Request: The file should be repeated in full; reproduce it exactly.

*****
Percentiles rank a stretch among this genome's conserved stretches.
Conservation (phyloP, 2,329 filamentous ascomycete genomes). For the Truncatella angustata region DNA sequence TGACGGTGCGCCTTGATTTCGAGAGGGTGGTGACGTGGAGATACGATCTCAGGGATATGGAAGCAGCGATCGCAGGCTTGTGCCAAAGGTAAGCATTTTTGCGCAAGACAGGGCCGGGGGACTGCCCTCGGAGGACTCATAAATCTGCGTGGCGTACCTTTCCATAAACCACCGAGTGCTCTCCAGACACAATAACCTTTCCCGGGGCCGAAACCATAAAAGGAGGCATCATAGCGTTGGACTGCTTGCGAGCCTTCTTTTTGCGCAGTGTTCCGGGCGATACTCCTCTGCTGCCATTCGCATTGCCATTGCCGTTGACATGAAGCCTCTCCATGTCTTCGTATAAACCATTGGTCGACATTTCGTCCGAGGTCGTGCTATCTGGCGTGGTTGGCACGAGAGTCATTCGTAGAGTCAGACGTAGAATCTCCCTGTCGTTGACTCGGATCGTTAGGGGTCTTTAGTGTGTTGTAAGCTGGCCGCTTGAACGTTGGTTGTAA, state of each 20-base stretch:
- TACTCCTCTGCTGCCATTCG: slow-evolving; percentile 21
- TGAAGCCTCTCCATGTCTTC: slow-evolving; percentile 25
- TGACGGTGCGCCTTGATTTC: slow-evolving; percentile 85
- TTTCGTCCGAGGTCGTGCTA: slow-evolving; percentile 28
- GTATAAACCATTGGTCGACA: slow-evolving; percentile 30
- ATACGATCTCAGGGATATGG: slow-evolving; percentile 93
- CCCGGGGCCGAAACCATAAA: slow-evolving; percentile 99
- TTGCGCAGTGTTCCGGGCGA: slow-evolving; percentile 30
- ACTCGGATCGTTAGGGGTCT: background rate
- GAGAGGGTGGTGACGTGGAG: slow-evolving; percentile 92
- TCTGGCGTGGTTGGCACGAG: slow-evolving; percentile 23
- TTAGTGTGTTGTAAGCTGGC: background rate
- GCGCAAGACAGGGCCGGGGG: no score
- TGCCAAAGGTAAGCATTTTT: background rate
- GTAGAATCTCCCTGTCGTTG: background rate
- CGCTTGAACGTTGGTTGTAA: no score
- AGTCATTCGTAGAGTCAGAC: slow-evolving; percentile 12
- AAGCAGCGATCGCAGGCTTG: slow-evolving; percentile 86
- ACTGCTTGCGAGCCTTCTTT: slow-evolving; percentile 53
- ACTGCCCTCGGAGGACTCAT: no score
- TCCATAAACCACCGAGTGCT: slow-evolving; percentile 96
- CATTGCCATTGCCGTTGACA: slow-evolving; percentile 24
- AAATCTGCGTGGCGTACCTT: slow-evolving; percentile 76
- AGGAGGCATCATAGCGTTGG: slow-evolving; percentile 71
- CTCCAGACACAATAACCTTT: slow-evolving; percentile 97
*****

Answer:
Percentiles rank a stretch among this genome's conserved stretches.
Conservation (phyloP, 2,329 filamentous ascomycete genomes). For the Truncatella angustata region DNA sequence TGACGGTGCGCCTTGATTTCGAGAGGGTGGTGACGTGGAGATACGATCTCAGGGATATGGAAGCAGCGATCGCAGGCTTGTGCCAAAGGTAAGCATTTTTGCGCAAGACAGGGCCGGGGGACTGCCCTCGGAGGACTCATAAATCTGCGTGGCGTACCTTTCCATAAACCACCGAGTGCTCTCCAGACACAATAACCTTTCCCGGGGCCGAAACCATAAAAGGAGGCATCATAGCGTTGGACTGCTTGCGAGCCTTCTTTTTGCGCAGTGTTCCGGGCGATACTCCTCTGCTGCCATTCGCATTGCCATTGCCGTTGACATGAAGCCTCTCCATGTCTTCGTATAAACCATTGGTCGACATTTCGTCCGAGGTCGTGCTATCTGGCGTGGTTGGCACGAGAGTCATTCGTAGAGTCAGACGTAGAATCTCCCTGTCGTTGACTCGGATCGTTAGGGGTCTTTAGTGTGTTGTAAGCTGGCCGCTTGAACGTTGGTTGTAA, state of each 20-base stretch:
- TACTCCTCTGCTGCCATTCG: slow-evolving; percentile 21
- TGAAGCCTCTCCATGTCTTC: slow-evolving; percentile 25
- TGACGGTGCGCCTTGATTTC: slow-evolving; percentile 85
- TTTCGTCCGAGGTCGTGCTA: slow-evolving; percentile 28
- GTATAAACCATTGGTCGACA: slow-evolving; percentile 30
- ATACGATCTCAGGGATATGG: slow-evolving; percentile 93
- CCCGGGGCCGAAACCATAAA: slow-evolving; percentile 99
- TTGCGCAGTGTTCCGGGCGA: slow-evolving; percentile 30
- ACTCGGATCGTTAGGGGTCT: background rate
- GAGAGGGTGGTGACGTGGAG: slow-evolving; percentile 92
- TCTGGCGTGGTTGGCACGAG: slow-evolving; percentile 23
- TTAGTGTGTTGTAAGCTGGC: background rate
- GCGCAAGACAGGGCCGGGGG: no score
- TGCCAAAGGTAAGCATTTTT: background rate
- GTAGAATCTCCCTGTCGTTG: background rate
- CGCTTGAACGTTGGTTGTAA: no score
- AGTCATTCGTAGAGTCAGAC: slow-evolving; percentile 12
- AAGCAGCGATCGCAGGCTTG: slow-evolving; percentile 86
- ACTGCTTGCGAGCCTTCTTT: slow-evolving; percentile 53
- ACTGCCCTCGGAGGACTCAT: no score
- TCCATAAACCACCGAGTGCT: slow-evolving; percentile 96
- CATTGCCATTGCCGTTGACA: slow-evolving; percentile 24
- AAATCTGCGTGGCGTACCTT: slow-evolving; percentile 76
- AGGAGGCATCATAGCGTTGG: slow-evolving; percentile 71
- CTCCAGACACAATAACCTTT: slow-evolving; percentile 97